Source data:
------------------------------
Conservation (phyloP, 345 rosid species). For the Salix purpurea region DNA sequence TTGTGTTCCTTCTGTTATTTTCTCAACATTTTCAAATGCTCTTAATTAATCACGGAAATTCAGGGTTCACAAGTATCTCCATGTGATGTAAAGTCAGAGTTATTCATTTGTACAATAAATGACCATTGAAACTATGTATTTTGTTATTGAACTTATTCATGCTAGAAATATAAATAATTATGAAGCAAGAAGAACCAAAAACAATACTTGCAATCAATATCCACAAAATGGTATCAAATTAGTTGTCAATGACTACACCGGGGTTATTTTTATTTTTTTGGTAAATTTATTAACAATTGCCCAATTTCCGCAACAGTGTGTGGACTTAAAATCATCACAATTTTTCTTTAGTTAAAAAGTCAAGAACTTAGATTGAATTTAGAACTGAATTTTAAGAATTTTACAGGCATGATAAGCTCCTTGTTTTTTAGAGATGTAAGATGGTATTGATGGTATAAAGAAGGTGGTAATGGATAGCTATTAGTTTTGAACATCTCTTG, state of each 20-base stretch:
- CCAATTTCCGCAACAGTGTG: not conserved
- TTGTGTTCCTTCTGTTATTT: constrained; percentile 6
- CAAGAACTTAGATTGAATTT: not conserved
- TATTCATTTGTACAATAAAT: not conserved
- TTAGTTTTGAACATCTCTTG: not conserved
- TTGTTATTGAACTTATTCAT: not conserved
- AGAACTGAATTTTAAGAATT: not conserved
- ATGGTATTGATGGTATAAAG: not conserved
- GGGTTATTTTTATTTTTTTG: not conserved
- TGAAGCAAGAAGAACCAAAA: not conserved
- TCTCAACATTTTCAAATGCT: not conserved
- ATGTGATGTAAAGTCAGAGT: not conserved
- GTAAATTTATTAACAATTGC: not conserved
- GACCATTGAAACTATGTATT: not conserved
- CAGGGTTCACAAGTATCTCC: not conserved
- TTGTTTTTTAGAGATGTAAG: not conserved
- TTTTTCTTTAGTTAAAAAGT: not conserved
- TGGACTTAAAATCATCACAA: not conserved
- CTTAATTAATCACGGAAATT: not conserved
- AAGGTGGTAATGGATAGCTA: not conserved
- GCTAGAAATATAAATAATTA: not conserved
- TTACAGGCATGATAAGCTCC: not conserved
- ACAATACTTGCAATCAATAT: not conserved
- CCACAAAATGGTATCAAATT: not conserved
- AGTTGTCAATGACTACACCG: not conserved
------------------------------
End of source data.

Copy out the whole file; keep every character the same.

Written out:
Conservation (phyloP, 345 rosid species). For the Salix purpurea region DNA sequence TTGTGTTCCTTCTGTTATTTTCTCAACATTTTCAAATGCTCTTAATTAATCACGGAAATTCAGGGTTCACAAGTATCTCCATGTGATGTAAAGTCAGAGTTATTCATTTGTACAATAAATGACCATTGAAACTATGTATTTTGTTATTGAACTTATTCATGCTAGAAATATAAATAATTATGAAGCAAGAAGAACCAAAAACAATACTTGCAATCAATATCCACAAAATGGTATCAAATTAGTTGTCAATGACTACACCGGGGTTATTTTTATTTTTTTGGTAAATTTATTAACAATTGCCCAATTTCCGCAACAGTGTGTGGACTTAAAATCATCACAATTTTTCTTTAGTTAAAAAGTCAAGAACTTAGATTGAATTTAGAACTGAATTTTAAGAATTTTACAGGCATGATAAGCTCCTTGTTTTTTAGAGATGTAAGATGGTATTGATGGTATAAAGAAGGTGGTAATGGATAGCTATTAGTTTTGAACATCTCTTG, state of each 20-base stretch:
- CCAATTTCCGCAACAGTGTG: not conserved
- TTGTGTTCCTTCTGTTATTT: constrained; percentile 6
- CAAGAACTTAGATTGAATTT: not conserved
- TATTCATTTGTACAATAAAT: not conserved
- TTAGTTTTGAACATCTCTTG: not conserved
- TTGTTATTGAACTTATTCAT: not conserved
- AGAACTGAATTTTAAGAATT: not conserved
- ATGGTATTGATGGTATAAAG: not conserved
- GGGTTATTTTTATTTTTTTG: not conserved
- TGAAGCAAGAAGAACCAAAA: not conserved
- TCTCAACATTTTCAAATGCT: not conserved
- ATGTGATGTAAAGTCAGAGT: not conserved
- GTAAATTTATTAACAATTGC: not conserved
- GACCATTGAAACTATGTATT: not conserved
- CAGGGTTCACAAGTATCTCC: not conserved
- TTGTTTTTTAGAGATGTAAG: not conserved
- TTTTTCTTTAGTTAAAAAGT: not conserved
- TGGACTTAAAATCATCACAA: not conserved
- CTTAATTAATCACGGAAATT: not conserved
- AAGGTGGTAATGGATAGCTA: not conserved
- GCTAGAAATATAAATAATTA: not conserved
- TTACAGGCATGATAAGCTCC: not conserved
- ACAATACTTGCAATCAATAT: not conserved
- CCACAAAATGGTATCAAATT: not conserved
- AGTTGTCAATGACTACACCG: not conserved